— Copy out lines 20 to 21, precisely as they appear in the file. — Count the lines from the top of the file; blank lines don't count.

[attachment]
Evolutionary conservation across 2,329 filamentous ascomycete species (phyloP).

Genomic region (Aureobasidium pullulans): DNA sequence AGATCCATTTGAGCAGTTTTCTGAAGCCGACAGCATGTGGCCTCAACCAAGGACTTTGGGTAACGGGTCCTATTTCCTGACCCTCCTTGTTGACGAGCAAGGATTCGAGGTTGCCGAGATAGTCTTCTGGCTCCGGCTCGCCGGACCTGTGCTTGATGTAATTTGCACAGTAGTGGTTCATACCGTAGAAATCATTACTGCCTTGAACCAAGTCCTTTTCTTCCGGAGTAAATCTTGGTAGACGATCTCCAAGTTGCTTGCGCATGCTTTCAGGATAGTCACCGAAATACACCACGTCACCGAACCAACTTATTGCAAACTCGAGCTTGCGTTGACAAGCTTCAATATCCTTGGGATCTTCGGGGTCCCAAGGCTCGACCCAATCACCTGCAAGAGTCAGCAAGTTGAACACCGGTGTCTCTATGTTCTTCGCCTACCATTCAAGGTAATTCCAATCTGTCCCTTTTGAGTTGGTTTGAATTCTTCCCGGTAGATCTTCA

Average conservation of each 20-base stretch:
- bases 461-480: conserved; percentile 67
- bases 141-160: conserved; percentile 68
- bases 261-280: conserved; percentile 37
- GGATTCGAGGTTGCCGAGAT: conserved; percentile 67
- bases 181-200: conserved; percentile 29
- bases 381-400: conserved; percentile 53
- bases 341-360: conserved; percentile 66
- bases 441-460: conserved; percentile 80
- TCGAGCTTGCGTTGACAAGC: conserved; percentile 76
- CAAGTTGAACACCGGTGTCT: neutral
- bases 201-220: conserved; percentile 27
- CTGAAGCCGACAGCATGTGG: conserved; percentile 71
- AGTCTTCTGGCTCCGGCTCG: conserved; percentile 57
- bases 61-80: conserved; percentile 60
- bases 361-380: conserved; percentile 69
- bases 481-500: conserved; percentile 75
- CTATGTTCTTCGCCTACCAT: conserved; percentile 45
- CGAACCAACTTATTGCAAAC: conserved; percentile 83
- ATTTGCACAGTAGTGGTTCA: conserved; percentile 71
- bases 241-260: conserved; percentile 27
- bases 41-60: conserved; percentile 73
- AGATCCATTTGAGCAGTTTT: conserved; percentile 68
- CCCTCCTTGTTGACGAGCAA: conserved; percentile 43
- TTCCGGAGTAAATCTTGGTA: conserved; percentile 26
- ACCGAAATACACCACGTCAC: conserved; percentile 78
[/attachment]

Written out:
- CTATGTTCTTCGCCTACCAT: conserved; percentile 45
- CGAACCAACTTATTGCAAAC: conserved; percentile 83